New Delhi: Shell India Pvt. Ltd, the Indian unit of Royal Dutch Shell Plc., will challenge an order by India’s income tax department that accused it of evading taxes by under-pricing an intra-group share transfer by Rs.15,220 crore, a top group executive confirmed on Monday.
“Recent media reports on tax evasion are baseless and Shell India will challenge this order strongly and is evaluating all options for redress,” Yasmine Hilton, chairman of the Shell Group of Companies in India, said in an emailed statement on Monday.
Mint reported on Saturday, citing a person who didn’t want to be named, that Shell India plans to contest the I-T department’s order. A spokesperson for the India arm confirmed receipt of a notice from the tax department, the report said.
The company has the option of approaching the dispute resolution panel or the commissioner of income (appeals) for contesting the order.
Transfer pricing refers to the practice of arm’s length pricing for transactions between group companies based in different countries to ensure that a fair price—one that would have been charged to an unrelated party—is levied.
“Shell India’s considered view is that the transfer pricing order is based on an incorrect interpretation of the Indian tax regulations and is bad in law as this is a capital receipt on which income tax cannot be levied. Funding of a subsidiary through issue of shares is common in India and globally,” Shell India said in the statement. India has seen a sharp increase in disputes relating to transfer pricing, with the tax department adopting an aggressive stand while arriving at a price for the transaction. The transfer pricing assessment by the tax department for the year ended March 2008 saw the government raising claims to the tune of $9.5 billion.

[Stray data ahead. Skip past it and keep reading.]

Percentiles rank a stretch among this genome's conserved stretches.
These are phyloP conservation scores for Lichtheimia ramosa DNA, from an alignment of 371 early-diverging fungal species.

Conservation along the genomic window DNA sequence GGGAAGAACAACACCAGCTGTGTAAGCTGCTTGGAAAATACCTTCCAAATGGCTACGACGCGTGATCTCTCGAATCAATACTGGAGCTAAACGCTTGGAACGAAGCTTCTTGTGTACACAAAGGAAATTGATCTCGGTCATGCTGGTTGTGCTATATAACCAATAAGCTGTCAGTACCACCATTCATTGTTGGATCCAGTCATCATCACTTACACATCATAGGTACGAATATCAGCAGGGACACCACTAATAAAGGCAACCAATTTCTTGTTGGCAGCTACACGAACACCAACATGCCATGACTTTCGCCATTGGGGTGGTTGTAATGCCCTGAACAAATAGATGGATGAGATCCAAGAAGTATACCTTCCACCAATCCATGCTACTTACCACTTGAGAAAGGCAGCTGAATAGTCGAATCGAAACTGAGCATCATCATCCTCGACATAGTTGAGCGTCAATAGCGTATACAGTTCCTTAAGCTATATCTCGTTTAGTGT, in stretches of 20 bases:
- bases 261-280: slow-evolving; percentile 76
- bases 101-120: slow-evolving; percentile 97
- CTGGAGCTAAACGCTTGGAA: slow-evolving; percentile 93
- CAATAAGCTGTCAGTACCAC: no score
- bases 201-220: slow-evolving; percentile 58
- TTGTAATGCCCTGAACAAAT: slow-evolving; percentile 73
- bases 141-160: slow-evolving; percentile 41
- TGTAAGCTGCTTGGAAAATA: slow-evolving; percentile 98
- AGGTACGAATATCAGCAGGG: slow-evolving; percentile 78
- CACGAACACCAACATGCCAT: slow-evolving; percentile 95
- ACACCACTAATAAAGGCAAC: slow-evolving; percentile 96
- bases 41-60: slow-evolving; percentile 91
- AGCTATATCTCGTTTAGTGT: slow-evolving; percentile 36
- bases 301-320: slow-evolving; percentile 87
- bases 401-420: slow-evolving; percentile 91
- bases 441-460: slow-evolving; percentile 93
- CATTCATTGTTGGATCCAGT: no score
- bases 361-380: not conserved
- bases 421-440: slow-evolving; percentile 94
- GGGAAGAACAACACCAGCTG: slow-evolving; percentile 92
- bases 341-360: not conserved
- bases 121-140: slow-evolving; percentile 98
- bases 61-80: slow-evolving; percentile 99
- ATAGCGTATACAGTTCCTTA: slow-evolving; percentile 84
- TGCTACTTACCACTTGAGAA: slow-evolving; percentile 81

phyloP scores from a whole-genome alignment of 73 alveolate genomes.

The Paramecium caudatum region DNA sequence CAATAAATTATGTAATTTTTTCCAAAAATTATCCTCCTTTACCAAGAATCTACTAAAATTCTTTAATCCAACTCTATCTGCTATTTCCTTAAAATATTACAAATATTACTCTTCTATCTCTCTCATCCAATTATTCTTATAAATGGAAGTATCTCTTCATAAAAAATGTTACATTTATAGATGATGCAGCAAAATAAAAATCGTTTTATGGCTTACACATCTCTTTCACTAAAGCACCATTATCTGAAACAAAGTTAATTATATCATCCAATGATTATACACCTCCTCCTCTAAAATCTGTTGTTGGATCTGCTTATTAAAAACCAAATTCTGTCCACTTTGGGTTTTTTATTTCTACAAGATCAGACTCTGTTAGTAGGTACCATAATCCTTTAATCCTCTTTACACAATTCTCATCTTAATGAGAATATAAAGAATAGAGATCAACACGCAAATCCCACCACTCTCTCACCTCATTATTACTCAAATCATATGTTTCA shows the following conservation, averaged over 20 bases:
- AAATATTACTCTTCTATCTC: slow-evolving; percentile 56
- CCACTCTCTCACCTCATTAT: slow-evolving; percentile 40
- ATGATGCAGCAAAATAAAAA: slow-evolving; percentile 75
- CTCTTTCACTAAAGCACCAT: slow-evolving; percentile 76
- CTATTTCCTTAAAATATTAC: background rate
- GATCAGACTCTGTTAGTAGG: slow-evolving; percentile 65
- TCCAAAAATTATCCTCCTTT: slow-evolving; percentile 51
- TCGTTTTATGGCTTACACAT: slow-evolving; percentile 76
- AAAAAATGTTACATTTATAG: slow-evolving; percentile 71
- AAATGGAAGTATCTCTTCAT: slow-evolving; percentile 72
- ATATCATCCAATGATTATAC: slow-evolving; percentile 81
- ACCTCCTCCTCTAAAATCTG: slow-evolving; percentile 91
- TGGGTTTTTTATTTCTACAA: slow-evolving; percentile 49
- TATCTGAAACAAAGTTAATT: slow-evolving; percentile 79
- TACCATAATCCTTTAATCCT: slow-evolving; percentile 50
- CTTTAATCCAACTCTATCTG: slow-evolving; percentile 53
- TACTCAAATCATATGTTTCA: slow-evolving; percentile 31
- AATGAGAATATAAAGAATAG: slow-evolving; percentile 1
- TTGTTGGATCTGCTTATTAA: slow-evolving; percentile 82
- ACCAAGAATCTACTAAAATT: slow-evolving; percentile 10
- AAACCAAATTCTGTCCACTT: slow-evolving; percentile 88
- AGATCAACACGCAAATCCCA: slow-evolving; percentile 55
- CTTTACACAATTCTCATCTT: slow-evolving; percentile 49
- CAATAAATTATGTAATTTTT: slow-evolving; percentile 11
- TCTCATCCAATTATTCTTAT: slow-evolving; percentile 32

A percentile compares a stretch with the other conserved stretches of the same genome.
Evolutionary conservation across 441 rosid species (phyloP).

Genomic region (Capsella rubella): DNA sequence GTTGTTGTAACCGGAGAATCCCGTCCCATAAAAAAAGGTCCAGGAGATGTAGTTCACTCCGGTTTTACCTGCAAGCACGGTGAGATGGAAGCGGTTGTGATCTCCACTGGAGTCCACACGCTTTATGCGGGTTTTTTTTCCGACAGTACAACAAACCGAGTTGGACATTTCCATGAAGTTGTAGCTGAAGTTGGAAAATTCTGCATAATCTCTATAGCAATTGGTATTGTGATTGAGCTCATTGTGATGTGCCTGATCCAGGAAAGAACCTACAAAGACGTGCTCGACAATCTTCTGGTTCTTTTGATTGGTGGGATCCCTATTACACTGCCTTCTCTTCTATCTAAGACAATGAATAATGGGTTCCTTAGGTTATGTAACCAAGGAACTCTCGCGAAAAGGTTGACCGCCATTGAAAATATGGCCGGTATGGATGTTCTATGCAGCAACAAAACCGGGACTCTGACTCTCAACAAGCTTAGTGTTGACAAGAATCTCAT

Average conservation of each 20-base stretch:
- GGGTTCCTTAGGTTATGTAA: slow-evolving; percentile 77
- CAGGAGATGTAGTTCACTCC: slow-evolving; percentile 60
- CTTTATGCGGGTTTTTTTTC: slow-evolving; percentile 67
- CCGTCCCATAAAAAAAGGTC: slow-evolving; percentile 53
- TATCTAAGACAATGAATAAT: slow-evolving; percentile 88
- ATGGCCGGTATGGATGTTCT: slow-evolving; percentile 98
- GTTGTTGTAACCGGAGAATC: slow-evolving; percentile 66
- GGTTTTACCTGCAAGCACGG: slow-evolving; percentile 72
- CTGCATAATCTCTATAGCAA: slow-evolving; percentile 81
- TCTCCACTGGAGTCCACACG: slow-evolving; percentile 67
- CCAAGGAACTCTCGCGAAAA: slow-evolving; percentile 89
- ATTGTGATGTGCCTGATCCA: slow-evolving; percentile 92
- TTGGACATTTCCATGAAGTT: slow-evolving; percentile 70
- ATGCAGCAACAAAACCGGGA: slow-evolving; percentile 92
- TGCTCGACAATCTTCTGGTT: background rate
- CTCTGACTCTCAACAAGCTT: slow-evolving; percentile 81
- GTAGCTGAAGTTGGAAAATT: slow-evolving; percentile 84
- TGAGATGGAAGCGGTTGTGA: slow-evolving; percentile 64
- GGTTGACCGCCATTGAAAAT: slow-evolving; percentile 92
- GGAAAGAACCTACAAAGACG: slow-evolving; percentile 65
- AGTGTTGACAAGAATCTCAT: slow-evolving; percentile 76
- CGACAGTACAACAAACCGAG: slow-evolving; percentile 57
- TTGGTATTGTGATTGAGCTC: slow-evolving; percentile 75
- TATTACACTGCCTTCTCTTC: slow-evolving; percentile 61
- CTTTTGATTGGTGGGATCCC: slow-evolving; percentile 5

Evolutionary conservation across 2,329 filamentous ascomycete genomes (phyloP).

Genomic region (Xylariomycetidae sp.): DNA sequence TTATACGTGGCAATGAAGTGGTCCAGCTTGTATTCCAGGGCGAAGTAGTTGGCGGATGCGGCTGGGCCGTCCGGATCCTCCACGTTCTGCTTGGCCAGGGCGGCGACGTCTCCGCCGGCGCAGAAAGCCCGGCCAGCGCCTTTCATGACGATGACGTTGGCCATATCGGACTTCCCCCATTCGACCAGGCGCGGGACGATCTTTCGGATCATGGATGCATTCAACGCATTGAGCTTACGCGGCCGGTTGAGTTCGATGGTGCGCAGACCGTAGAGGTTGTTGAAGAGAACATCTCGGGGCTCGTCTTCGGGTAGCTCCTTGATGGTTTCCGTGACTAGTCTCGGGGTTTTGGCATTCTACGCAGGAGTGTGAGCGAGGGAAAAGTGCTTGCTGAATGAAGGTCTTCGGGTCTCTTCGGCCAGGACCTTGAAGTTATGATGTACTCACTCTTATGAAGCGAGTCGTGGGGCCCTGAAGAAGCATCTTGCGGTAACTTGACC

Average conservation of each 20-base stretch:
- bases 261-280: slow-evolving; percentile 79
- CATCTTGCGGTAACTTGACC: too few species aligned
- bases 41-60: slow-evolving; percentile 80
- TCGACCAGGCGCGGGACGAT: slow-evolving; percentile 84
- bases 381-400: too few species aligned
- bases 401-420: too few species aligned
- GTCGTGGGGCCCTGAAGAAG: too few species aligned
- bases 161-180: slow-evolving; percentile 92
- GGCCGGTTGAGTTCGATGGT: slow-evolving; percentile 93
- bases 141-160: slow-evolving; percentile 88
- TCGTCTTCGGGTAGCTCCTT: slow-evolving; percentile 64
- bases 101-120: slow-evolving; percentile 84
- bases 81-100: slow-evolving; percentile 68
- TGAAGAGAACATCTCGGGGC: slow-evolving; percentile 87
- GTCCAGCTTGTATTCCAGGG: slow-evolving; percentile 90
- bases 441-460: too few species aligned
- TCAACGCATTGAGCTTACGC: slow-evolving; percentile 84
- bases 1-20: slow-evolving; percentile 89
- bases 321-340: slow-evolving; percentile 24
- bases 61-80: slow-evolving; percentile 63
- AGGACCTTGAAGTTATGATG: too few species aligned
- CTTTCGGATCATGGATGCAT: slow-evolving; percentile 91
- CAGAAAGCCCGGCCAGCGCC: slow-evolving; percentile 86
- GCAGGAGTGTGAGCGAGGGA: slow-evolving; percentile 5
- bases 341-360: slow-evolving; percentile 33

“Taxing the money received by Shell India is in effect a tax on foreign direct investment (FDI), which is contrary not only to law but also to the spirit of the recent global trip by the finance minister to attract further FDI into India”, said Hilton.
This comes in the backdrop of the $2 billion tax dispute between Vodafone Group Plc and the Indian tax authorities, though the transactions are of a different nature.
Television channel ET Now reported on 31 January that “the income tax order relates to the issue of 87 crore shares by Shell India to an overseas group entity, Shell Gas B.V., in March 2009. The shares were issued at Rs.10/share, which has been contested by the income tax authorities in Mumbai. The income tax department has challenged the valuation methodology of Shell India and has pegged the value of the shares at Rs.180/share instead”.
The tax department concluded the recent round of transfer pricing on 30 January for the period ended March 2009.
“The share issuances were in accordance with the terms of the foreign investment policy, the prevailing exchange control regulation, the applicable corporate and related laws. The valuation of the shares was undertaken by a certified independent valuer who assessed the value (in line with the foreign investment and exchange control laws) to be below Rs.10 per share and the issue was made at Rs.10 per share. The valuation certificates were filed with the regulatory authorities. The transfer pricing order has valued these at Rs.183 per share even though there are no provisions under the income tax law for such revaluation,” Shell clarified in its statement. Apart from running the liquefied natural gas terminal at Hazira on India’s west coast, Shell India also has a presence in domestic fuel sales. The company has invested $1billion in India.